McWhorter on "Negro" [Was: on "Negro English"]

Wilson Gray hwgray at GMAIL.COM
Sat Jan 16 03:38:16 UTC 2010

As was "colored" before it. Is only the opinion of one person enough
let you relax WRT something of no consequence, in any case? At one
time - during the time when "Negro" was hip, in fact - it used to
bother me when my white, Asian, and Chicano drinking buddies continued
to use "colored" a couple of decades after "Negro" had supposedly
become the currently-hip term.

Then, Stokely and H. Rap determined that "black" should be the term
that we-whose-great--grandparents-were-slaves /
we-who-are-the-great-grandchildren-of-slaves folk should use. Since
"black" was, among the general population of soul, the one word more
hurtful and embarrassing than "nigger," under any set of circumstances
(as Richard Pryor once phrased it, "I'm *not* black! I'm colored!"), I
was, at first, amazed, stunned, astonished, and shamed that this word
should even be mentioned in this use on national TV in front of white
people, as though it were nothing. Indeed, these black fools even
proclaimed as they declaimed that we Negroes should be *proud* to call
ourselves "black," if for no other reason than to express solidarity
with our sub-Saharan black brothers. WTF?!!! Shit! This nigger done
lost his mind! And I was annoyed because my non-Negro friends and
acquaintances continued to use "colored"!

Then, it suddenly became clear to me that this
change-the-term-every-quarter-century jive was simply empty of
content, nothing but bullshit totally unworthy of notice and not worth
worrying about for any reason. Except, apparently, among white people.
White people, to whom black people are not in a position to do
anything of greater consequence than to be quoted by another *white*
man as being supposedly unhappy about something that some third white
man, mistakenly or on purpose, has said.

I can remember black organizations patting themselves oon the back
because they had gotten white newspapers, in a large part of the U.S.,
at least, to capitalize the "n" of the erstwhile "negro," thereby
destroying the lynching-of-the-month clubs, ending the form of serfdom
known as "share-cropping," closing prisons like Parchman's Farm and
Angola, preventing telephone books in the South from adding "c" for
"colored" after the names of black people in the telephone book, etc.,
etc., and ultimately bringing into existence the actuality of the
siblinghood of person under the parenthood of Deity.

BTW, when is someone going to get the Rev. Jesse's opinion on this
matter? His opinion has to count more than that of the professor.
After all, 99.44% of black America has never heard of this nig-, uh,
African-American McWhorter and 99.44% of those who have think that
he's white, because of his stance on political issues of far greater
importance than whether "Negro" is as bad a word as, say, "blackamoor"
or "fuck" or whether Obama's idiolect can or should be included under
the rubric of the made-up concept of "standard" American English, as
though that that somehow makes any kind of difference. I may be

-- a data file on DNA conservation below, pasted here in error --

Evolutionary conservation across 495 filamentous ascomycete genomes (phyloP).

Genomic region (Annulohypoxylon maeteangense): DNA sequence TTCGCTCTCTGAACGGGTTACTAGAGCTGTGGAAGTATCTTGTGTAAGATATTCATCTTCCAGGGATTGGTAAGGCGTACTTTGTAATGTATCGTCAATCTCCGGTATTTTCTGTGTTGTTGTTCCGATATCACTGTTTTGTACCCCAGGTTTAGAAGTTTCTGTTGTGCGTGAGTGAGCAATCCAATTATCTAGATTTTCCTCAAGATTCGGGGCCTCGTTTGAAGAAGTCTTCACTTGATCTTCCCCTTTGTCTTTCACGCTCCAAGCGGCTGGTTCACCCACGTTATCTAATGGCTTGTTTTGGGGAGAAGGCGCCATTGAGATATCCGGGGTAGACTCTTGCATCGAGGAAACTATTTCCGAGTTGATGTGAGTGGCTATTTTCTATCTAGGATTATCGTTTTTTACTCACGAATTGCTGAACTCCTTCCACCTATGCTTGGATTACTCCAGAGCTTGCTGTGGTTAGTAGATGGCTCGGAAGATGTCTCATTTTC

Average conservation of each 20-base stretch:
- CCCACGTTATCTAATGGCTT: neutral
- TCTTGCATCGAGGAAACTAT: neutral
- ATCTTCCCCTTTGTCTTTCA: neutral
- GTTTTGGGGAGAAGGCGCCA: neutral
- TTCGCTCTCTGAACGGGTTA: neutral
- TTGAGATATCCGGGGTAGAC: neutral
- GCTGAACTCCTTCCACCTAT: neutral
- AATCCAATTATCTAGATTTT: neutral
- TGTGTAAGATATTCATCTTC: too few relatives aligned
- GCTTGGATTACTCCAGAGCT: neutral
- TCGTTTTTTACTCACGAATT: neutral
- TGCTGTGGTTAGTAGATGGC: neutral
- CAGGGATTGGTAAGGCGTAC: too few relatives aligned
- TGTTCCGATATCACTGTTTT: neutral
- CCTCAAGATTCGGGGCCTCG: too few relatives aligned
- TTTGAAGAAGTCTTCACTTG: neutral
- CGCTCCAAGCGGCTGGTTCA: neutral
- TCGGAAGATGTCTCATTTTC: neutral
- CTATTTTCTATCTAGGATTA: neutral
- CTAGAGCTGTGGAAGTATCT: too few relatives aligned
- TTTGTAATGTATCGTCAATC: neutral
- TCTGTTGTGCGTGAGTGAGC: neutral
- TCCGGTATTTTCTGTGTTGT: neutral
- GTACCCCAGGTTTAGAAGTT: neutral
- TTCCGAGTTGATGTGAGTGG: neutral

mistaken, but I can't recall that anybody felt that LBJ's accent
inability to speak without sounding as though he wasn't from Chicago
was worthy of note in any newspaper of record.

 As usual, I could be entirely mistaken, inasmuch as I have, once
again, made no attempt to research a topic upon which I have
pontificated. IAC, given that people have a problem understanding that
"fuck someone over" is not identical to "fuck over someone," any more
than "set fire to" is identical to "set something afire," it hardly


On Wed, Jan 13, 2010 at 3:51 PM, Joel S. Berson <Berson at> wrote:
> ---------------------- Information from the mail header -----------------------
> Sender:       American Dialect Society <ADS-L at LISTSERV.UGA.EDU>
> Poster:       "Joel S. Berson" <Berson at ATT.NET>
> Subject:      Re: McWhorter on "Negro" [Was: on "Negro English"]
> -------------------------------------------------------------------------------
> I'm somewhere between relieved and pleased to see McWhorter writing
> "However, it ["Negro"] is more properly an archaism, not so long ago
> thoroughly acceptable among blacks and whites."  (He goes on "If Reid
> was wrong to use the word, then I assume he is also supposed to refer
> to the United African-American College Fund.")  I am writing about
> 18th-century (and a bit about 19th-century) Massachusetts, where one
> cannot avoid "Negro" in quotations, and probably should not in
> paraphrasings.  It has seemed to me only confusing for me to write,
> say, "black" in other contexts -- I can hear my (potential) readers
> asking, why does he use "black" here and "Negro" there, when I do not
> mean any distinction.
> I intend to explain my vocabulary, and to mention "Changes in the
> names used to refer to people of African descent in America have a
> ... complicated and instructive" history (Patrick Rael,
> "Introduction," in African-American Activism before the Civil War:
> The Freedom Struggle in the Antebellum North, ed. Patrick Rael [New
> York: Routeledge, 2008], 18).
> Joel
> ------------------------------------------------------------
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